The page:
Greatest hits: Whenever the religious right is down, count on Reed to resurrect it. How does he do it? Money, check. Strategic smarts, check. Republican desperation, check.  Think of a time when the GOP has been declared dead—say, 1992 or 2008—and two years later you’ll find Reed, eternally young and twinkly-eyed, standing in the shadows behind a victorious Republican Party.

Role in Romneyland:  Reed boasts that his Faith and Freedom Coalition has $12 million in donations on hand and will target 17 million religious conservatives to vote Republican. Donors include Foster Friess, of aspirin-betwixt-the-knees fame.

Say, what? “Ralph Reed is doing a great job here with the Faith & Freedom Coalition. This is going to make a big impact across America and I appreciate the work you are doing here.” – Governor Mitt Romney

Bay Buchanan


Who: Mormon convert, longtime anti-feminist, anti-immigrant, right-wing political operative, senior adviser to Romney campaign.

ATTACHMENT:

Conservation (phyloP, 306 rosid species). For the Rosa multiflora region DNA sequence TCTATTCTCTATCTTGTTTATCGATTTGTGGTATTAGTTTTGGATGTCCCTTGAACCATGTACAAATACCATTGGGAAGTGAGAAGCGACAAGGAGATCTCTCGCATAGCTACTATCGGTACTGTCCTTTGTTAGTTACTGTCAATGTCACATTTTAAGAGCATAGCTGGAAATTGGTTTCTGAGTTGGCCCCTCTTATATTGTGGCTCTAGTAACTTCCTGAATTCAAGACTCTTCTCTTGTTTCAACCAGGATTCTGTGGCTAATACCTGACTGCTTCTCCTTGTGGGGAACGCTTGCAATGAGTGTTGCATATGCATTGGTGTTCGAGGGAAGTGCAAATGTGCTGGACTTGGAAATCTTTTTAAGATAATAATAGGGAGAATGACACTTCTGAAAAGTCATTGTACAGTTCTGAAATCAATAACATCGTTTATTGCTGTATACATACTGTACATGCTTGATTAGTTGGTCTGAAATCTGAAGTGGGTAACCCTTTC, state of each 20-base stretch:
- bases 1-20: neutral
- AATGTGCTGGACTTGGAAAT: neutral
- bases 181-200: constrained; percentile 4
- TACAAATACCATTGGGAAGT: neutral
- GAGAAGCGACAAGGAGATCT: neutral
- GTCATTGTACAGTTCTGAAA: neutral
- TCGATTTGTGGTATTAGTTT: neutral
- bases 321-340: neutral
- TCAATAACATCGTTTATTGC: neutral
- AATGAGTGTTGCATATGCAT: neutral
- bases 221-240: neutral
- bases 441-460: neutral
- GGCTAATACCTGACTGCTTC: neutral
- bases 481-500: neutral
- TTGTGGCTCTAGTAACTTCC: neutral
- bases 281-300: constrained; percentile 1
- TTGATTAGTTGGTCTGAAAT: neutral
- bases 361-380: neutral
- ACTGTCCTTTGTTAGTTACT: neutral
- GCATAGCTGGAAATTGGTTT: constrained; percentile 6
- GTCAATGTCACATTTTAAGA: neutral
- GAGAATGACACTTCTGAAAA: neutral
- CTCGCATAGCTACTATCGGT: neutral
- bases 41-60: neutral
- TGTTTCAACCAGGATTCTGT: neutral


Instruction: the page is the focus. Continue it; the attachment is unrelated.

Greatest Hits:  In 1992, George H. W. Bush and Republican feminists—yes, you read that right--tried to amend the GOP’s extreme anti-abortion platform plank to include a rape, incest, and health exception. Buchanan worked with Phyllis Schlafly and other sexual fundamentalists to crush it.  Bay’s verdict on that year’s GOP convention, which adopted that platform and featured her brother Pat, whose campaign she managed, declaring Holy War on half the nation? “None of the big tent garbage.”

Role in Romneyland: Frequently hits the talk shows to defend Mitt and refute the claim that there’s a GOP “war on women.”Say, what? Was for Mitt’s “47 percent” comment before Mitt was against it; said the sexual revolution made women act like “alleycats.”

Bob McDonnell

Bob McDonnell

Who: Virginia governor, head of the Republican Governors Association, co-chair of 2012 Republican platform committee.